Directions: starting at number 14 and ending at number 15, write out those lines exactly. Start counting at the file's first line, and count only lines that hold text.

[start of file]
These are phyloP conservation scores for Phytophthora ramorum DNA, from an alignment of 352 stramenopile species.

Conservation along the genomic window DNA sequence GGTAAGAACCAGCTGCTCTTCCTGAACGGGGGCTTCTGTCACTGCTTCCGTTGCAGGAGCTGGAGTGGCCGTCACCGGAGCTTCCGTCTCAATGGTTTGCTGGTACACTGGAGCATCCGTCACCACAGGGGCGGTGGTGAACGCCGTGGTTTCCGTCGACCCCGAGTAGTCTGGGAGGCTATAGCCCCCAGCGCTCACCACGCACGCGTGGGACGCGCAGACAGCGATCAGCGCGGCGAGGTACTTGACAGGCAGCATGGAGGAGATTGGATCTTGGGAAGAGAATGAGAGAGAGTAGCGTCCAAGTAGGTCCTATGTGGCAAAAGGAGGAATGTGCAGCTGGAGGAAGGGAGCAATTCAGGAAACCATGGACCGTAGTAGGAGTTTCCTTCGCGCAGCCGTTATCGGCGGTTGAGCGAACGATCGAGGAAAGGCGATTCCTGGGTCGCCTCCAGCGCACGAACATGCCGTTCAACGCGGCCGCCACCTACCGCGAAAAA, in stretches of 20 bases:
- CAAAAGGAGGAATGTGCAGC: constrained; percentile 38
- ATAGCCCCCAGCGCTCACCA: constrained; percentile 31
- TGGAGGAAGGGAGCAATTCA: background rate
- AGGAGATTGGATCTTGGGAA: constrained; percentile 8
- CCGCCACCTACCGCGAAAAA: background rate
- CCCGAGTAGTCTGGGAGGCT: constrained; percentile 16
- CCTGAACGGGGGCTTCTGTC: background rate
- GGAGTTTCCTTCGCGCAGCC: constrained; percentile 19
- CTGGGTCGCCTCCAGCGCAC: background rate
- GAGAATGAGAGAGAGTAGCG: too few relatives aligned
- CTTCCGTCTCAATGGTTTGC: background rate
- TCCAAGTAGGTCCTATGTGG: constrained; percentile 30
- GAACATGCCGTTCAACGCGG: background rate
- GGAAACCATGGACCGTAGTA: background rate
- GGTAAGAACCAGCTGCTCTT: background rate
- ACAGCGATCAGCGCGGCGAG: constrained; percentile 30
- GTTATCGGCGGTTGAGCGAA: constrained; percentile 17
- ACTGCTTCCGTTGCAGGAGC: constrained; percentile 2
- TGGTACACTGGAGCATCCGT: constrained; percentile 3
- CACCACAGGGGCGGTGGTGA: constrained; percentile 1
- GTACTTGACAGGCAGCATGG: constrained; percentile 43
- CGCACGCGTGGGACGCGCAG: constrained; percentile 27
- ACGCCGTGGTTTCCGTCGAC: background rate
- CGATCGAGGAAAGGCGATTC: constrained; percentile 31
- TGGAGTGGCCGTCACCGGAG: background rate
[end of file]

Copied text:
- TCCAAGTAGGTCCTATGTGG: constrained; percentile 30
- GAACATGCCGTTCAACGCGG: background rate